## How MACD works

The MACD indicator is generated by subtracting two exponential moving averages (EMAs) to create the main line (MACD line), which is then used to calculate another MPE representing the signal line.

In addition, there is the MACD histogram, which is calculated based on the differences between these two lines. The histogram, together with the other two lines, floats above and below a central line, which is also known as the zero line.

**Therefore, the MACD indicator consists of three elements which move around the zero line:**

**The MACD line:** helps to determine the upward or downward thrust (market trend). It is calculated by subtracting two exponential moving averages (EMA).

**The signal line:** is an EMA of the MACD line (usually 9 period EMA). The combined analysis of the signal line with the MACD line can be useful to detect possible reversals or input and output points.

**Histogram:** is a graphical representation of the divergence and convergence of the MACD line and the signal line. In other words, the histogram is the difference between the two lines.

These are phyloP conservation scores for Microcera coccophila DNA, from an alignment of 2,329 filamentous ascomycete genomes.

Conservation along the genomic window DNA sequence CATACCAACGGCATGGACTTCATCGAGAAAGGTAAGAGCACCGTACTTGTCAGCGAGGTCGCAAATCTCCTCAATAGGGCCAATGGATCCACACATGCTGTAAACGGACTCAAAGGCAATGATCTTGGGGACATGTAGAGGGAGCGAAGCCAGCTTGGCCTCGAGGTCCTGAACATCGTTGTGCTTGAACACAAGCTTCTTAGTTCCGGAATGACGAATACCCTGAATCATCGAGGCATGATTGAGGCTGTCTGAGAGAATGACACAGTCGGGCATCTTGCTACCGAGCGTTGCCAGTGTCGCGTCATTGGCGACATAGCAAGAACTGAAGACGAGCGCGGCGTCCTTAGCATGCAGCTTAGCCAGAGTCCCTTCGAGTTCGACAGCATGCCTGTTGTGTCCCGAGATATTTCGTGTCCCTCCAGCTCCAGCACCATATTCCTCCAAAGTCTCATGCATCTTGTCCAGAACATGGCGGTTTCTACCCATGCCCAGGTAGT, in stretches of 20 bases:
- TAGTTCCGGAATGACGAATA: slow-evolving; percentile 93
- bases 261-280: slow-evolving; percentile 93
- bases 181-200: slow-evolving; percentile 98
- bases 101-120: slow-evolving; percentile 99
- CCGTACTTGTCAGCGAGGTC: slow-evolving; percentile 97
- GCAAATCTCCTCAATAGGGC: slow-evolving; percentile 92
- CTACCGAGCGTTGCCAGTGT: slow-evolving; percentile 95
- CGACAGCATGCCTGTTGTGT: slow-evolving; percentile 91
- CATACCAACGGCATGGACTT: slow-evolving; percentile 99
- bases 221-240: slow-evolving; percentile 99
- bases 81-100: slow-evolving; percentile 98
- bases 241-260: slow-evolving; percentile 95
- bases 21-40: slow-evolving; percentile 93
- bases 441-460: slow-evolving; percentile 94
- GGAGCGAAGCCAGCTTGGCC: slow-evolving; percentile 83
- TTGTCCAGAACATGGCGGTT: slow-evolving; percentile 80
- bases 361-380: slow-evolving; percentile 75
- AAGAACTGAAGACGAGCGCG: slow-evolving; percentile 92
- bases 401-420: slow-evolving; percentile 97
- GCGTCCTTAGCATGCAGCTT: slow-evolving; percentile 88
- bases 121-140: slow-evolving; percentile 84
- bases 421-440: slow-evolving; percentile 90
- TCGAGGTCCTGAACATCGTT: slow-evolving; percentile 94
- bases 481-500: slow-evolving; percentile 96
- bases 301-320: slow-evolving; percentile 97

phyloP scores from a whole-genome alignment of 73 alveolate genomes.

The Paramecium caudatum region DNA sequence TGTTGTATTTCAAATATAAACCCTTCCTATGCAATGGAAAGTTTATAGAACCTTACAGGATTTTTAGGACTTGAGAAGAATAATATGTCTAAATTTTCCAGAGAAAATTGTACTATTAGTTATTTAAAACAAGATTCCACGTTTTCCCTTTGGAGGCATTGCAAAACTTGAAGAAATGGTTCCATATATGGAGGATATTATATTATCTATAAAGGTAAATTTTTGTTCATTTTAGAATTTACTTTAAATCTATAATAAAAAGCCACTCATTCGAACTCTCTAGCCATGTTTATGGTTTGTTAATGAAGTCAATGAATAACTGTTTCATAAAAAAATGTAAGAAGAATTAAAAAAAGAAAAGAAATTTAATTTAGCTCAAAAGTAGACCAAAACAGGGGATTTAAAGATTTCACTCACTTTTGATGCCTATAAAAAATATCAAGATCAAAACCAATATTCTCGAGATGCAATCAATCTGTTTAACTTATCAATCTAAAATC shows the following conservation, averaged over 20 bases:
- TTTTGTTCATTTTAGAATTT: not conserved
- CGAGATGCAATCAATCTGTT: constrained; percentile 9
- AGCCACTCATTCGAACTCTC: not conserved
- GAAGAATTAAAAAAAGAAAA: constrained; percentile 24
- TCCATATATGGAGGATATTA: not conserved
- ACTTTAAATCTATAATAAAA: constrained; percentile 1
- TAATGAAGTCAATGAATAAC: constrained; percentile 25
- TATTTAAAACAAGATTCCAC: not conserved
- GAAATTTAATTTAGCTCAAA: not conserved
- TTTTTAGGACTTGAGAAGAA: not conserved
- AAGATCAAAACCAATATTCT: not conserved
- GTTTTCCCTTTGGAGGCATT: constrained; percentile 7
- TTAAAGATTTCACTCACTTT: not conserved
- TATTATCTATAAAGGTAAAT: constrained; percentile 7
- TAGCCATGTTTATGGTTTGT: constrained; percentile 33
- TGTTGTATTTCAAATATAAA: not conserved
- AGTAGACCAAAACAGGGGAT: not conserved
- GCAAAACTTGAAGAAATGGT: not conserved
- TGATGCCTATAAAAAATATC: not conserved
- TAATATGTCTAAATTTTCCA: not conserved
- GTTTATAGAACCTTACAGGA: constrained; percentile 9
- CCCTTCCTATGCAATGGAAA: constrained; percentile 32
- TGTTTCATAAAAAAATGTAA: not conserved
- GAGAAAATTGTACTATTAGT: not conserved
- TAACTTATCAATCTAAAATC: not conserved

### How the MACD Indicator Works

In general, exponential moving averages are measured according to the closing prices of an asset, and the periods used to calculate the two EMA are generally defined by 12 periods (faster) and 26 periods (slower). The period can be configured in different ways: minutes, hours, days, weeks or months.

Assuming the default time intervals, the MACD line itself is calculated by subtracting the 26-day EMA (exponential moving average) from the 12-day EMA.

MACD line = 12d EMA – 26d EMA

As mentioned, the MACD line oscillates above and below the zero line, and this is what signals the so-called crossovers of the center line, showing traders when 12 and 26-day EMAs are changing their relative position.